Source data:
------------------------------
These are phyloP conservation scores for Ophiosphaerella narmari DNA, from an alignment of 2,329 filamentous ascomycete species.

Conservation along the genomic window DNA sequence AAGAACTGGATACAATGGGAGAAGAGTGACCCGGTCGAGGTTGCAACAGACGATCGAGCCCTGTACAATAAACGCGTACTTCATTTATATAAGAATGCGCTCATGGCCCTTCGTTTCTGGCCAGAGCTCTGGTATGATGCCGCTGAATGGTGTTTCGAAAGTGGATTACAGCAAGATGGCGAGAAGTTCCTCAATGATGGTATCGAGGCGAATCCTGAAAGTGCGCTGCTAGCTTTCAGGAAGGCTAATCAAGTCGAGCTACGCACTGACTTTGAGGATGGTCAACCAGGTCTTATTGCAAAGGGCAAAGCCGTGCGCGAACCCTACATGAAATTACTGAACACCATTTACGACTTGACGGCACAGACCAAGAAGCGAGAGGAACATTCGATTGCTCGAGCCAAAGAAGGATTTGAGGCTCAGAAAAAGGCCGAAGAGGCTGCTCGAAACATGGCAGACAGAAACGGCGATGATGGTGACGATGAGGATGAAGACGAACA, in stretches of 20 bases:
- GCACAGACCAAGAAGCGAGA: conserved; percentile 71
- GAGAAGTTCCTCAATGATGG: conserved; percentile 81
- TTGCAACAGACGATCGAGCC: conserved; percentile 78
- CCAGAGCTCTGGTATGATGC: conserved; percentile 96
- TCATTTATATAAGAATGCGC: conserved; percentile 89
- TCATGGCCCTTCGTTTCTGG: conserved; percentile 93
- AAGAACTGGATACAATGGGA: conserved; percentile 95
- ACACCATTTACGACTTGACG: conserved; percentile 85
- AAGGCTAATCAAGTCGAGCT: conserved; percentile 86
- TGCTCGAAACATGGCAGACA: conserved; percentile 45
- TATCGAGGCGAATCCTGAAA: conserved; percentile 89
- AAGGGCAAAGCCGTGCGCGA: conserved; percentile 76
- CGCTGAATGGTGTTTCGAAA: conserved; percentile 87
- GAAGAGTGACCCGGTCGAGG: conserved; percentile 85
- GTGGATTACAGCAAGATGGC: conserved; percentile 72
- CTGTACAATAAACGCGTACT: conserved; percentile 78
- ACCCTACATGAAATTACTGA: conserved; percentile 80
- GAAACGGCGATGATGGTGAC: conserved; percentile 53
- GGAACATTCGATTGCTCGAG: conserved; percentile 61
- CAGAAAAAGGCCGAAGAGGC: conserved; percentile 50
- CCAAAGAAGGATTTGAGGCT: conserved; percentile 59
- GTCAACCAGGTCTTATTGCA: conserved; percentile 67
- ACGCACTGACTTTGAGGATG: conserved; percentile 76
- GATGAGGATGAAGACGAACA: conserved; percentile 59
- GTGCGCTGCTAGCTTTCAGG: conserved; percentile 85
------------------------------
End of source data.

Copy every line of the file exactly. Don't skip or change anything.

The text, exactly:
These are phyloP conservation scores for Ophiosphaerella narmari DNA, from an alignment of 2,329 filamentous ascomycete species.

Conservation along the genomic window DNA sequence AAGAACTGGATACAATGGGAGAAGAGTGACCCGGTCGAGGTTGCAACAGACGATCGAGCCCTGTACAATAAACGCGTACTTCATTTATATAAGAATGCGCTCATGGCCCTTCGTTTCTGGCCAGAGCTCTGGTATGATGCCGCTGAATGGTGTTTCGAAAGTGGATTACAGCAAGATGGCGAGAAGTTCCTCAATGATGGTATCGAGGCGAATCCTGAAAGTGCGCTGCTAGCTTTCAGGAAGGCTAATCAAGTCGAGCTACGCACTGACTTTGAGGATGGTCAACCAGGTCTTATTGCAAAGGGCAAAGCCGTGCGCGAACCCTACATGAAATTACTGAACACCATTTACGACTTGACGGCACAGACCAAGAAGCGAGAGGAACATTCGATTGCTCGAGCCAAAGAAGGATTTGAGGCTCAGAAAAAGGCCGAAGAGGCTGCTCGAAACATGGCAGACAGAAACGGCGATGATGGTGACGATGAGGATGAAGACGAACA, in stretches of 20 bases:
- GCACAGACCAAGAAGCGAGA: conserved; percentile 71
- GAGAAGTTCCTCAATGATGG: conserved; percentile 81
- TTGCAACAGACGATCGAGCC: conserved; percentile 78
- CCAGAGCTCTGGTATGATGC: conserved; percentile 96
- TCATTTATATAAGAATGCGC: conserved; percentile 89
- TCATGGCCCTTCGTTTCTGG: conserved; percentile 93
- AAGAACTGGATACAATGGGA: conserved; percentile 95
- ACACCATTTACGACTTGACG: conserved; percentile 85
- AAGGCTAATCAAGTCGAGCT: conserved; percentile 86
- TGCTCGAAACATGGCAGACA: conserved; percentile 45
- TATCGAGGCGAATCCTGAAA: conserved; percentile 89
- AAGGGCAAAGCCGTGCGCGA: conserved; percentile 76
- CGCTGAATGGTGTTTCGAAA: conserved; percentile 87
- GAAGAGTGACCCGGTCGAGG: conserved; percentile 85
- GTGGATTACAGCAAGATGGC: conserved; percentile 72
- CTGTACAATAAACGCGTACT: conserved; percentile 78
- ACCCTACATGAAATTACTGA: conserved; percentile 80
- GAAACGGCGATGATGGTGAC: conserved; percentile 53
- GGAACATTCGATTGCTCGAG: conserved; percentile 61
- CAGAAAAAGGCCGAAGAGGC: conserved; percentile 50
- CCAAAGAAGGATTTGAGGCT: conserved; percentile 59
- GTCAACCAGGTCTTATTGCA: conserved; percentile 67
- ACGCACTGACTTTGAGGATG: conserved; percentile 76
- GATGAGGATGAAGACGAACA: conserved; percentile 59
- GTGCGCTGCTAGCTTTCAGG: conserved; percentile 85